Who’s Afraid of One Belt One Road?
The New Silk Road Becomes the World Land-Bridge – EIR Special Report
Helga Zepp-LaRouche – The New Silk Road is Transforming the Planet: A New Era of Mankind
Published on Oct 25, 2014
Keynote address by Helga Zepp-LaRouche, Founder of the Schiller Institute.
“The New Silk Road and China’s Lunar Program: Mankind is the only creative Species!” — 30th Anniversary Conference of the Schiller Institute, October 18-19, 2014, Frankfurt/Main, Germany
The New Silk Road program consists two routes, known as “One Belt, One Road” (see the map). The land route is called “the Silk Road Economic Belt,” linking central Asia, Russia and Europe. The sea route has an odd name: “the 21st Century Maritime Silk Road,” and goes through the western Pacific and the Indian Ocean. Thus, “One Belt, One Road.”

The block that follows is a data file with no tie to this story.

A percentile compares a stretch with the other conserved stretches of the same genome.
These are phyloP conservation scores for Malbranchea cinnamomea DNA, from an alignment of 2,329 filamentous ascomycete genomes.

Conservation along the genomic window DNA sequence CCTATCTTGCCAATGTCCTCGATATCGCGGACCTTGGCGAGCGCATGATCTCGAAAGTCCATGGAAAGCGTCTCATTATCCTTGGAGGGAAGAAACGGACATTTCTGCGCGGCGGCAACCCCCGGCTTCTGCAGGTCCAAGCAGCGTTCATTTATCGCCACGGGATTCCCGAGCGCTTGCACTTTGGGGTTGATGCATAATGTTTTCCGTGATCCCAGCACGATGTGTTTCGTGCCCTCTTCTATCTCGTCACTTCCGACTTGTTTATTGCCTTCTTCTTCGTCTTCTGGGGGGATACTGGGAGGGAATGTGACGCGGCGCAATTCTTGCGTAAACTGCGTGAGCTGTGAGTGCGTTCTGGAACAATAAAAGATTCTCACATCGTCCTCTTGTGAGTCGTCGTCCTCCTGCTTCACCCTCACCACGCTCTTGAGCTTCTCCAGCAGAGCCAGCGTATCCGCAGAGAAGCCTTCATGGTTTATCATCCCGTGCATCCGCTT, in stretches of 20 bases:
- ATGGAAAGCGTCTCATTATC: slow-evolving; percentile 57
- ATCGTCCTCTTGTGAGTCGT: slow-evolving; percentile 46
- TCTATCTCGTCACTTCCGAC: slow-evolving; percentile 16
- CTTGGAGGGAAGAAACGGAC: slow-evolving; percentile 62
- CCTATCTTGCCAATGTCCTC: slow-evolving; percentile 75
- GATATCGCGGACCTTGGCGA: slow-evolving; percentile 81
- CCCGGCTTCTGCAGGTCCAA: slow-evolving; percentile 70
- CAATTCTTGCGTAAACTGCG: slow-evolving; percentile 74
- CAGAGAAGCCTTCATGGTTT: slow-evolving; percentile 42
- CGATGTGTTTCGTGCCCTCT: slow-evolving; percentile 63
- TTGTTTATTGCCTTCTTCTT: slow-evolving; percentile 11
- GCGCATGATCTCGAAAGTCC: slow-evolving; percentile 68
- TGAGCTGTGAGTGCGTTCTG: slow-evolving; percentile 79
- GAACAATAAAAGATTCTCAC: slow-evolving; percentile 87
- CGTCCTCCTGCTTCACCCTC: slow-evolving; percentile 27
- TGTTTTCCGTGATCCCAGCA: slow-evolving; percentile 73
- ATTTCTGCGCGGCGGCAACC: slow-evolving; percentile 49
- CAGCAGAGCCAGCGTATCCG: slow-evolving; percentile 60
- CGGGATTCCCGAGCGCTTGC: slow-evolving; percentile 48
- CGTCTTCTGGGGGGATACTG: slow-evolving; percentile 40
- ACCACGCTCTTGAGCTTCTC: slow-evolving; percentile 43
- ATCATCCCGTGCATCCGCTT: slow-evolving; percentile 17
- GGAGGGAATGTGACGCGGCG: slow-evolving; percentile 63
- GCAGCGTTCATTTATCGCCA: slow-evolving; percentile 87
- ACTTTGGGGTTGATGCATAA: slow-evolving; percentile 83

The New Silk Road (Orenburg)
A film about a new transcontinental highway from Europe to Western China has been made for the Orenburg Region govermnent. Orenburg plays a key role in the project, being the gateway from Russia to Asia. The film is emotional, impressive and original.
The script was written by Ivan Sidelnikov, a famous documentary film director, our old friend and partner, and the head of Mercator Northwest.
First, Ivan spent weeks in the Orenburg steppe; then he worked for weeks in the editing room; finally, he came out with an excellent film, which we are proud to present to you.
«Roads, which used to be one of Russias main problems, are now becoming part of Russias strategy. We will certainly build them!»